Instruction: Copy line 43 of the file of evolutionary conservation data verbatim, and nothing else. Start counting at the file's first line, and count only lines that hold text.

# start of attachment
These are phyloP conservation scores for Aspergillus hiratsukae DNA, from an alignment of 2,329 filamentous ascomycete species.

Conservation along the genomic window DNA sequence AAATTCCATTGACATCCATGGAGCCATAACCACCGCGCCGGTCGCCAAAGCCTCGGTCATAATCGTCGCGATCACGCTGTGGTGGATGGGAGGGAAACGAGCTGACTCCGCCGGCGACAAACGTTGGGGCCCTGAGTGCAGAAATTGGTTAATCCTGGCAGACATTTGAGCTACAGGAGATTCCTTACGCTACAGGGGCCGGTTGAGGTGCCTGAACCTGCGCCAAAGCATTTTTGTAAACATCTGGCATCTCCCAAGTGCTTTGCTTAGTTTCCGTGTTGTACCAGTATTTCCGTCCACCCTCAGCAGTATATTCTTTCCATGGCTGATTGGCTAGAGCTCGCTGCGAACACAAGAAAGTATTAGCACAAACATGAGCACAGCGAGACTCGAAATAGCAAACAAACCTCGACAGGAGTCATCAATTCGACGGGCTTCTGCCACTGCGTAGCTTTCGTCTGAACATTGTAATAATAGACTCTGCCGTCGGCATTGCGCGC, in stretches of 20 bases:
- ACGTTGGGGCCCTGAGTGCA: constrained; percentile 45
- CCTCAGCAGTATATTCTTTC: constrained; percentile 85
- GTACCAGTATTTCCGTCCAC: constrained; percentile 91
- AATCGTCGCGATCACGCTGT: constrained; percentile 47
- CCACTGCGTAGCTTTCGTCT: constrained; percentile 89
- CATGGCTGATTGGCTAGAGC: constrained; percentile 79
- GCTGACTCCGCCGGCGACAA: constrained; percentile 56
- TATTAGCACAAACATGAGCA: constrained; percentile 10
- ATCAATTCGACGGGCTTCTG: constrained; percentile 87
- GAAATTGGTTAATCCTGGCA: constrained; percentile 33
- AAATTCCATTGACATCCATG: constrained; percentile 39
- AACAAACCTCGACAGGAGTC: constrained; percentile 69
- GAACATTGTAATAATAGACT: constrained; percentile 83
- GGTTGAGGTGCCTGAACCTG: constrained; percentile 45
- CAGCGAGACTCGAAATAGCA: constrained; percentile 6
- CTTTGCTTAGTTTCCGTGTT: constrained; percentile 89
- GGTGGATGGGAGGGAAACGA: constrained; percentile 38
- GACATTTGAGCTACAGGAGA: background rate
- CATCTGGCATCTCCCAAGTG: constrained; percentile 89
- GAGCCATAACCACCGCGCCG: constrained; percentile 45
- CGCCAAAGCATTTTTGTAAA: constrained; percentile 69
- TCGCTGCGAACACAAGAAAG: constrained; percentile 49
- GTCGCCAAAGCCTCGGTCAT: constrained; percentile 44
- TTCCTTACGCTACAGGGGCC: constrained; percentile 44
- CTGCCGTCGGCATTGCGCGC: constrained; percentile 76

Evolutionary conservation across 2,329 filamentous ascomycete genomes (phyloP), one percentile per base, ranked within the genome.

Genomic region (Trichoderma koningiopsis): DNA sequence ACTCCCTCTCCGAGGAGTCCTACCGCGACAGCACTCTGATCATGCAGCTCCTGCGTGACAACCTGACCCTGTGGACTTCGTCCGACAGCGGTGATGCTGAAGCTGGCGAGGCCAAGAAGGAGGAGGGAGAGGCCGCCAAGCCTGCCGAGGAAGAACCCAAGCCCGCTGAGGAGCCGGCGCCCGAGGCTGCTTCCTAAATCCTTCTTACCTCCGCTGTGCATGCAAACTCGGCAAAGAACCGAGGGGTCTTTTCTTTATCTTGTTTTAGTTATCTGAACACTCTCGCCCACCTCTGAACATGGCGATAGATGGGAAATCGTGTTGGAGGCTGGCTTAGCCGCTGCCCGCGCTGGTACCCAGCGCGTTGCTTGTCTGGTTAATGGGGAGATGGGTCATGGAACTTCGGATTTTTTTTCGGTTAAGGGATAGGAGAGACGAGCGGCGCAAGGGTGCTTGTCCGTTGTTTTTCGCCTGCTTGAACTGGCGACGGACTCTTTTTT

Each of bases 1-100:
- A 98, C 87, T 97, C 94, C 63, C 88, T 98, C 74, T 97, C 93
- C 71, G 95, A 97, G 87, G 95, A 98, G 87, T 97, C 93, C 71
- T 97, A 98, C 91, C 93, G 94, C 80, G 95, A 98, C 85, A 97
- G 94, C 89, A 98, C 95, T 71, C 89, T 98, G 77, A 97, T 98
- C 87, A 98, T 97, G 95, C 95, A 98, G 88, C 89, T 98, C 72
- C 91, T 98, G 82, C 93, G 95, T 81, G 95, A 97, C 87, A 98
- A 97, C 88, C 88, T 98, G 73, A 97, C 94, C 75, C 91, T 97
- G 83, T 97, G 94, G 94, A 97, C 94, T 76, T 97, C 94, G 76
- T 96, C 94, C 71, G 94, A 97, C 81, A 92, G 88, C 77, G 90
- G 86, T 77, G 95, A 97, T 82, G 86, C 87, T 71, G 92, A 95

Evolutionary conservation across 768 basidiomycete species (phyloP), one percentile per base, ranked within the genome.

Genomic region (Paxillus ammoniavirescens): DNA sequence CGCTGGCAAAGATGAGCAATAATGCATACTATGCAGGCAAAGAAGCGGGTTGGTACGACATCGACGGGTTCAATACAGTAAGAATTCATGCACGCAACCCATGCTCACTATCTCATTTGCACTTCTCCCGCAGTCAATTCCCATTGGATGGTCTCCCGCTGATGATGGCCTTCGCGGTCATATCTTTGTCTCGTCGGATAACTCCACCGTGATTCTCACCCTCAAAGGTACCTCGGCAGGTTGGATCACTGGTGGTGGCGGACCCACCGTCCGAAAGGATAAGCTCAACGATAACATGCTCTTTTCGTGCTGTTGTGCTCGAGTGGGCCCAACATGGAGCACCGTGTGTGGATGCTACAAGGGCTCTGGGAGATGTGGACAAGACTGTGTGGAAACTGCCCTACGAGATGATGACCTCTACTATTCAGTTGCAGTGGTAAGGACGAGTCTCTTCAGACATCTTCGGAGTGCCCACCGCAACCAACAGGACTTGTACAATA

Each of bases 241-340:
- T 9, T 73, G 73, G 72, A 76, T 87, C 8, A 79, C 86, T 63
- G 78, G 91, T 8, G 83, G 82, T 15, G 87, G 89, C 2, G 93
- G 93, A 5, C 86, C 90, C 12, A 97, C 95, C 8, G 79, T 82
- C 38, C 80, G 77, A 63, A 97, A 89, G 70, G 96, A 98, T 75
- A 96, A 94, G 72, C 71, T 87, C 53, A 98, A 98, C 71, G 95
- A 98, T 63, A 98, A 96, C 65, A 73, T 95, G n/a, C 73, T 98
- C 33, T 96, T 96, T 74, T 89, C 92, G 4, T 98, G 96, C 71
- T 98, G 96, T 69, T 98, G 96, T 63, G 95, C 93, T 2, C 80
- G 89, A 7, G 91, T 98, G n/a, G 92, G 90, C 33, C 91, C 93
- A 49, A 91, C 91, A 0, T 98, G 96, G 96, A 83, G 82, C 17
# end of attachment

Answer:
Each of bases 241-340: